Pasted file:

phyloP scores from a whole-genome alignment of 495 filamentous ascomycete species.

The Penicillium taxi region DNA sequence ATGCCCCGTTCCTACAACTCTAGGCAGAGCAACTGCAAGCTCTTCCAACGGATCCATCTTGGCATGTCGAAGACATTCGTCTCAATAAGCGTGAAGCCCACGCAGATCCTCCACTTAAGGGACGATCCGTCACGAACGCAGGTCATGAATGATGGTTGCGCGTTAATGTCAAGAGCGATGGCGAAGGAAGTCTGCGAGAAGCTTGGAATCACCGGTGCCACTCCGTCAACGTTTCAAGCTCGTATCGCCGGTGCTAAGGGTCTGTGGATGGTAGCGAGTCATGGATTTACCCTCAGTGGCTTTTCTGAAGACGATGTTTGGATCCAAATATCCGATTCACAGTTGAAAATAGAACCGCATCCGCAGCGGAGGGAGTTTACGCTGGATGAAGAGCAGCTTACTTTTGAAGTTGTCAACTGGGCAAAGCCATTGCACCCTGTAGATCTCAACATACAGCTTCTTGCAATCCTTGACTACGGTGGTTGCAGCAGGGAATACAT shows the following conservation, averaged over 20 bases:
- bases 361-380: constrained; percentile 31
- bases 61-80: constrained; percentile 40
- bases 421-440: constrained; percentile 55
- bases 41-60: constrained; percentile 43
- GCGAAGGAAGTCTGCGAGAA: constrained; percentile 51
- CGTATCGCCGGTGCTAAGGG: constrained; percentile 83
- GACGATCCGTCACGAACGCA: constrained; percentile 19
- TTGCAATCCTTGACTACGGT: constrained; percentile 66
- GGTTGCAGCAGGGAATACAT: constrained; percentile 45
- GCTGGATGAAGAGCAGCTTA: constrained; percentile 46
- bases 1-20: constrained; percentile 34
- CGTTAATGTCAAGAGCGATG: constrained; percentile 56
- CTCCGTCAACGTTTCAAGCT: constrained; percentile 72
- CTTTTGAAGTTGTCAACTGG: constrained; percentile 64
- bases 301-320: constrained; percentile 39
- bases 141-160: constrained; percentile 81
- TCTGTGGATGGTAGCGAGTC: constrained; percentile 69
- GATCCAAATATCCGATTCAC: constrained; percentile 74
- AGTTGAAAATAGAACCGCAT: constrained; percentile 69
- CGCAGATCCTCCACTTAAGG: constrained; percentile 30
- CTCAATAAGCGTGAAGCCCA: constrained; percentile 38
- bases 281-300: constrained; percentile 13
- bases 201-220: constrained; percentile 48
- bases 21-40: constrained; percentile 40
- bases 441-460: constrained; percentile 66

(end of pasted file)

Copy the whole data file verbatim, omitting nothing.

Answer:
phyloP scores from a whole-genome alignment of 495 filamentous ascomycete species.

The Penicillium taxi region DNA sequence ATGCCCCGTTCCTACAACTCTAGGCAGAGCAACTGCAAGCTCTTCCAACGGATCCATCTTGGCATGTCGAAGACATTCGTCTCAATAAGCGTGAAGCCCACGCAGATCCTCCACTTAAGGGACGATCCGTCACGAACGCAGGTCATGAATGATGGTTGCGCGTTAATGTCAAGAGCGATGGCGAAGGAAGTCTGCGAGAAGCTTGGAATCACCGGTGCCACTCCGTCAACGTTTCAAGCTCGTATCGCCGGTGCTAAGGGTCTGTGGATGGTAGCGAGTCATGGATTTACCCTCAGTGGCTTTTCTGAAGACGATGTTTGGATCCAAATATCCGATTCACAGTTGAAAATAGAACCGCATCCGCAGCGGAGGGAGTTTACGCTGGATGAAGAGCAGCTTACTTTTGAAGTTGTCAACTGGGCAAAGCCATTGCACCCTGTAGATCTCAACATACAGCTTCTTGCAATCCTTGACTACGGTGGTTGCAGCAGGGAATACAT shows the following conservation, averaged over 20 bases:
- bases 361-380: constrained; percentile 31
- bases 61-80: constrained; percentile 40
- bases 421-440: constrained; percentile 55
- bases 41-60: constrained; percentile 43
- GCGAAGGAAGTCTGCGAGAA: constrained; percentile 51
- CGTATCGCCGGTGCTAAGGG: constrained; percentile 83
- GACGATCCGTCACGAACGCA: constrained; percentile 19
- TTGCAATCCTTGACTACGGT: constrained; percentile 66
- GGTTGCAGCAGGGAATACAT: constrained; percentile 45
- GCTGGATGAAGAGCAGCTTA: constrained; percentile 46
- bases 1-20: constrained; percentile 34
- CGTTAATGTCAAGAGCGATG: constrained; percentile 56
- CTCCGTCAACGTTTCAAGCT: constrained; percentile 72
- CTTTTGAAGTTGTCAACTGG: constrained; percentile 64
- bases 301-320: constrained; percentile 39
- bases 141-160: constrained; percentile 81
- TCTGTGGATGGTAGCGAGTC: constrained; percentile 69
- GATCCAAATATCCGATTCAC: constrained; percentile 74
- AGTTGAAAATAGAACCGCAT: constrained; percentile 69
- CGCAGATCCTCCACTTAAGG: constrained; percentile 30
- CTCAATAAGCGTGAAGCCCA: constrained; percentile 38
- bases 281-300: constrained; percentile 13
- bases 201-220: constrained; percentile 48
- bases 21-40: constrained; percentile 40
- bases 441-460: constrained; percentile 66